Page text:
4 Ways My Life Has Been Shaped By John Stott

Date Published: 27th April 2021

John Stott was born on 27th April 1921, meaning today would have been his 100th birthday. John Stott is without doubt one of the most important and influential Christian leaders of the 20th Century. In 2005, Time magazine named him among the 100 most influential people in the world and in 2006, he was appointed a CBE in the New Year Honours list.

I was born in London in 1994, and attended All Souls Langham Place when I was a baby whilst Stott was the Rector Emeritus. However, my parents inform me that baby Ben sadly never met Stott in person. I returned to All Souls as a medical student in 2012, and although Stott died the year before I arrived, I have found myself very heavily influenced by his ideas and teaching, through his books, recorded sermons, organisations, and individuals he mentored.

So here are four things I’ve learned from John Stott, from four of his many books.

1. The Bigness of the Cross: “The Cross of Christ

Stott’s most famous and iconic book is almost certainly “The Cross of Christ”. Vaughan Roberts said of the book “There is no more important theme than the cross of Christ, and there is no better book on the subject that John Stott’s timeless classic”1. If there is one must-read book for all those in pastoral ministry, I am yet to find a better candidate than “The Cross of Christ”.

In the centre of the book is Stott’s four-part expounding of the doctrine of the atonement. Stott lays out the following four key biblical images of the atonement2:

  1. Propitiation: Christ bore the righteous wrath of God on our behalf
  2. Redemption: Christ bought us out of slavery to sin and death, a great cost to Himself
  3. Justification: Christ paid our legal penalty for breaking God’s laws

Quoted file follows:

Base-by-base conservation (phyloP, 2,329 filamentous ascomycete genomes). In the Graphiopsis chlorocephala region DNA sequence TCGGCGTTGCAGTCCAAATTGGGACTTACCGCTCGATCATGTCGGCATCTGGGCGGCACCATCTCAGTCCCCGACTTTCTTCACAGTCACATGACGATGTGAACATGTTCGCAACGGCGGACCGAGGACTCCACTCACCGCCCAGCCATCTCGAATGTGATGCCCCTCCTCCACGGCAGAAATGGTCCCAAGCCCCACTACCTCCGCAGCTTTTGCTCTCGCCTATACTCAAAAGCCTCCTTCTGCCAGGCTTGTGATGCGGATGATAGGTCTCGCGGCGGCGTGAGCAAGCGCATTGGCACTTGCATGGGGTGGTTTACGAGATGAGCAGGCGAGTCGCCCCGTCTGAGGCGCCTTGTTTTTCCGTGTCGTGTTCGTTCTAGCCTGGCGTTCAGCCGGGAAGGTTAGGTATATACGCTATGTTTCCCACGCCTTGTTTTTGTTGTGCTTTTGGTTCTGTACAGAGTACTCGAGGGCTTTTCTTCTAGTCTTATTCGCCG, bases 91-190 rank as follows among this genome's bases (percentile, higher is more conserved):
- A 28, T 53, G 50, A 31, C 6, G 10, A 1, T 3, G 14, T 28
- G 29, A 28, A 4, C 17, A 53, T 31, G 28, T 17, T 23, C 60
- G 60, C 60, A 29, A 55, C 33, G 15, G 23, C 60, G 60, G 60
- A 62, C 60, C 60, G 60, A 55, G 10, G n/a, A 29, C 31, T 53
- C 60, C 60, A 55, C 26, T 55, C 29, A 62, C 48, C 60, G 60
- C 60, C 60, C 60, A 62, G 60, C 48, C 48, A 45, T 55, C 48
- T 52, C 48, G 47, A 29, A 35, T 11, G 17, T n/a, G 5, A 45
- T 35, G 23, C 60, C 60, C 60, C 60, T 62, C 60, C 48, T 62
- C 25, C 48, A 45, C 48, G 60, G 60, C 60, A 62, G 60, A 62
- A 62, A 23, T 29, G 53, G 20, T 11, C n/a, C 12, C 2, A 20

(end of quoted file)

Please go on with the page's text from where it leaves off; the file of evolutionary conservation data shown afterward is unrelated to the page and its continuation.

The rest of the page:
4. Reconciliation: Christ broke down the barrier between man and God so that our relationship might be restored

Understanding the wide scope of the doctrine of the atonement has been really eye-opening to me as I have pondered how to best preach Jesus in evangelistic events. Classic gospel summaries such as “Two Ways to Live” as well as most evangelistic talks I have heard, concentrate on “justification”- Christ paying our legal penalty to God. This is clearly good and biblical. But the danger is that we risk reducing the cross to nothing more than penal substitution for personal sin. Stott’s 360-degree view of the atonement leaves the reader in awe at the bigness of the cross, and has profoundly shaped the way I present the cross in Christian Union mission events or apologetics seminar streams. I’m of the belief, and I think Stott would be too, that if we only talk of the justification of the cross, we short-change our listeners, and miss out much of the gospel. Rather, in the words of the motto of the Lausane Covention, which Stott founded with Billy Graham: “evangelization requires the whole church to take the whole gospel to the whole world

2. Double Listening: “The Contemporary Christian

Another one of Stott’s classic books is “The Contemporary Christian”, in which we find one of the phrases classically associated with John Stott: “double listening”. Stott writes:

How can we develop a Christian mind which is both shaped by the truths of historic, biblical Christianity, and acquainted with the realities of the contemporary world?… We are called to double listening, listening both to the Word and to the world…We listen to the Word with humble reverence, anxious to understand it, and resolved to believe and obey what we come to understand. We listen to the world with critical alertness, anxious to understand it too, and resolved not necessarily to obey, but to sympathise with it and to seek grace to discover how the gospel relates to it”3